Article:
Welia Health is pleased to welcome Molly Vail, a third-year medical student at the University of Minnesota Medical School, who is participating in the Rural Physician Associate Program (RPAP). The RPAP program, facilitated through the University of Minnesota, allows students to work under the supervision of rural physicians to acquire the necessary skills, values, attitudes, and competencies needed to practice medicine in rural areas.
Welia Health has long had a culture that values education. There are multiple students that rotate through Welia Health each year, with medical students among them. Records indicate Welia Health started participating in the RPAP program in 1972. While the students certainly benefit from this experience, Welia Health benefits too, as students tend to ask great questions, and bring new concepts and teachings with them.
Vail, who began her rotations mid-October, will be at Welia Health for the next nine months. Her first rotation will be under the supervision and mentorship of her preceptor, Dr. Peter Donner. In future months, she will transition to work alongside with at least three other providers giving her the full scope of rural healthcare along with personal aspects of being a physician.
According to the University, over 1500 students have participated in the RPAP program since its inception in 1971. Upon completion of the program, over 40% of students stay in rural practice with 75% in primary care. Dr. Niskanen, Welia Health’s Chief Medical Officer comments, “we strongly support students’ interest in practicing in rural communities and welcome the opportunity to show the benefits of rural medical practice.” Five of the physicians at Welia Health have taken advantage of the RPAP experience, including: Dr. Donner, Dr. Niskanen, Dr. Gaalswyk, Dr. Schultz, Dr. Olen and Dr. Schwinghamer. All have mentioned how valuable their experiences were, especially in shaping their practice habits making them the physicians they are today.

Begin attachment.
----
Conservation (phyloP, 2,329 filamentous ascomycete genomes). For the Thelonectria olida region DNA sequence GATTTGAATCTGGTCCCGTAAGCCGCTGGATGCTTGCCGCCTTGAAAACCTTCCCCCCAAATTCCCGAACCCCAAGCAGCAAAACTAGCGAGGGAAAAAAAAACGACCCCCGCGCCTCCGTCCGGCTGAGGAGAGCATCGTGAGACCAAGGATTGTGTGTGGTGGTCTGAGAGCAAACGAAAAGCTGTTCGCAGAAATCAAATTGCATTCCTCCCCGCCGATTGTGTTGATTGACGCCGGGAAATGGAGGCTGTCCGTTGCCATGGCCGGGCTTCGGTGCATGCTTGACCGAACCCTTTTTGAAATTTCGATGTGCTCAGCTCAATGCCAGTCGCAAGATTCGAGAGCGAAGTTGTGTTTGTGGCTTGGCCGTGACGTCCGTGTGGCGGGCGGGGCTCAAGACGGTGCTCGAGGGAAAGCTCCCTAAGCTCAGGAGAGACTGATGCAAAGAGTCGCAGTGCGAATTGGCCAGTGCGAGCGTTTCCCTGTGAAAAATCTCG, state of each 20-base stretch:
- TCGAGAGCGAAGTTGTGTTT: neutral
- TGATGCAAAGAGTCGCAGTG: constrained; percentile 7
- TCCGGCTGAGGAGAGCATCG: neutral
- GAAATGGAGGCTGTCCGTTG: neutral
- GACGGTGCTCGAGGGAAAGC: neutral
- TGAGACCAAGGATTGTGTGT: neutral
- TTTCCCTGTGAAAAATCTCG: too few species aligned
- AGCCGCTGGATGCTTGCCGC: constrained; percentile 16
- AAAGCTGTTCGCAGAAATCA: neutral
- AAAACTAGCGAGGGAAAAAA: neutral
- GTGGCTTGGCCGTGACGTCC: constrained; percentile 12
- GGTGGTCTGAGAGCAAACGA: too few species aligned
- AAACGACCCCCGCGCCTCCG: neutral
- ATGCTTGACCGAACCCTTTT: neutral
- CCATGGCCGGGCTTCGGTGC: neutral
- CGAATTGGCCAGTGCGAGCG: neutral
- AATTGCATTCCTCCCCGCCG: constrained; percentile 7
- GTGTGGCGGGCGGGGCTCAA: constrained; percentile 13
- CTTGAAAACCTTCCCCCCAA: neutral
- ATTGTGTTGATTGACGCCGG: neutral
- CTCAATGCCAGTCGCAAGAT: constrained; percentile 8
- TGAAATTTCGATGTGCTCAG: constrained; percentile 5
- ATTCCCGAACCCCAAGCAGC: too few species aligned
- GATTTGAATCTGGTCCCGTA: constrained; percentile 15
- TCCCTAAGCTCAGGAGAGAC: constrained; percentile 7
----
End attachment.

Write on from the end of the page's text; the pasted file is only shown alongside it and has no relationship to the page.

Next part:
Future of physicians
The Association of American Medical Colleges (AAMC) reports that by 2032, the demand for physicians will exceed supply by as many as 121,900 full-time equivalent physicians, so physician recruitment and retention remain a top priority for health systems across the nation. Unfortunately, it is expected that Physician shortages will continue. Being a “teaching” hospital gives Welia Health the opportunity to present the advantages of practicing in rural health care by providing vast experiences and cultivating relationships that may not be found in the larger metropolitan systems. The University of Minnesota also reported that through the RPAP experience, two out of three former students stay and practice in Minnesota.
The next nine months
During her rural health rotation, Vail will get to experience the broad-spectrum of medical care following patients from birth to end of life. “While enrolled in the RPAP program, I can work closely with the doctors and believe I can receive more personal training,” she explained. Vail will have three, three-month rotations beginning with Dr. Donner. She will be present during regular clinic visits, in the emergency room, part of surgical procedures, obstetrics, and on-call when the physician she is following is on-call. Vail, originally from Elk River has completed her Bachelor of Science degree in biology at The University of North Dakota and is currently enrolled in the University of Minnesota Medical School.
Vail stated three key notions piquing her interest in medicine: problem solving, critical thinking, and connecting with people. “Medicine is fun-paced and mixed with a slice of challenge needing a solution. Talking with people every day about their life and health journey is just an added bonus”, Vail comments.
Upon graduation from Medical School, Vail plans to pursue a Family Medicine residency program to complete her training. She hopes to one day provide full-spectrum care to a rural community somewhere in Minnesota.
Welcome Molly, we are happy to have you on our team!